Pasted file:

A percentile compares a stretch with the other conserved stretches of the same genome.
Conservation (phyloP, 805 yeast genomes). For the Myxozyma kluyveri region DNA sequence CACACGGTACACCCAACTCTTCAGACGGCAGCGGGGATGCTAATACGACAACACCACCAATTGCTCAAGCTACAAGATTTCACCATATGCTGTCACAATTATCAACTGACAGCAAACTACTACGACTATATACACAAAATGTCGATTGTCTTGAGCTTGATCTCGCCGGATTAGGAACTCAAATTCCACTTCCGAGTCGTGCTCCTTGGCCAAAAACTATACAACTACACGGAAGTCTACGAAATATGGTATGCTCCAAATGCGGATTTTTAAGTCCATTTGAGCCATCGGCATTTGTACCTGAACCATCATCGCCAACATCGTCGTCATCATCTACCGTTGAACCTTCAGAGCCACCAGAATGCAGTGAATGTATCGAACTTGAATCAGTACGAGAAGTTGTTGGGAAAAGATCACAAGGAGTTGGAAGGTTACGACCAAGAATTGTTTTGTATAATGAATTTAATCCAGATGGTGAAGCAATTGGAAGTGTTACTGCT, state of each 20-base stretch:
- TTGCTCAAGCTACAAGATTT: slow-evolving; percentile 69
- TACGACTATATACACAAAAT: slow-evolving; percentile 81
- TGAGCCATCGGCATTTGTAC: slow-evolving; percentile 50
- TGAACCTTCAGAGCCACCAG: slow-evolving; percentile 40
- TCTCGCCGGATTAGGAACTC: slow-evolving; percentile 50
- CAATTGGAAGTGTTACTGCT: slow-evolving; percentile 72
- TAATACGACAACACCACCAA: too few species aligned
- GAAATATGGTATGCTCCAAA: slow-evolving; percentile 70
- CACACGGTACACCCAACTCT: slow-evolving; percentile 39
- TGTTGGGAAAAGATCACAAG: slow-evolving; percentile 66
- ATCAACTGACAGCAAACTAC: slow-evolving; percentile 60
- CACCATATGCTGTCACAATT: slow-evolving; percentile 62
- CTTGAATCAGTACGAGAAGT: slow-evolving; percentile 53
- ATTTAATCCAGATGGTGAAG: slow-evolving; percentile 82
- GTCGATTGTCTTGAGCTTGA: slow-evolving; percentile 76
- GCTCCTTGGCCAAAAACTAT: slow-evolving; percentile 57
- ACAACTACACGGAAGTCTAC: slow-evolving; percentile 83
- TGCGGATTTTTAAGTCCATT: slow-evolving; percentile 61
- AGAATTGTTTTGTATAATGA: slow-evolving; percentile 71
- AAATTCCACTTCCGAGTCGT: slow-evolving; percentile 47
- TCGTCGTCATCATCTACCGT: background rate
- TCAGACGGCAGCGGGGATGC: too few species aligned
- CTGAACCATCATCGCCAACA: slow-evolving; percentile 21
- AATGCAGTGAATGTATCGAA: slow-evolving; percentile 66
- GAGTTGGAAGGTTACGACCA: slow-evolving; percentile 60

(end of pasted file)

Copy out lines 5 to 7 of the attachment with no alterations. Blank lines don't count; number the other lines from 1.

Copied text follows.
- TGAGCCATCGGCATTTGTAC: slow-evolving; percentile 50
- TGAACCTTCAGAGCCACCAG: slow-evolving; percentile 40
- TCTCGCCGGATTAGGAACTC: slow-evolving; percentile 50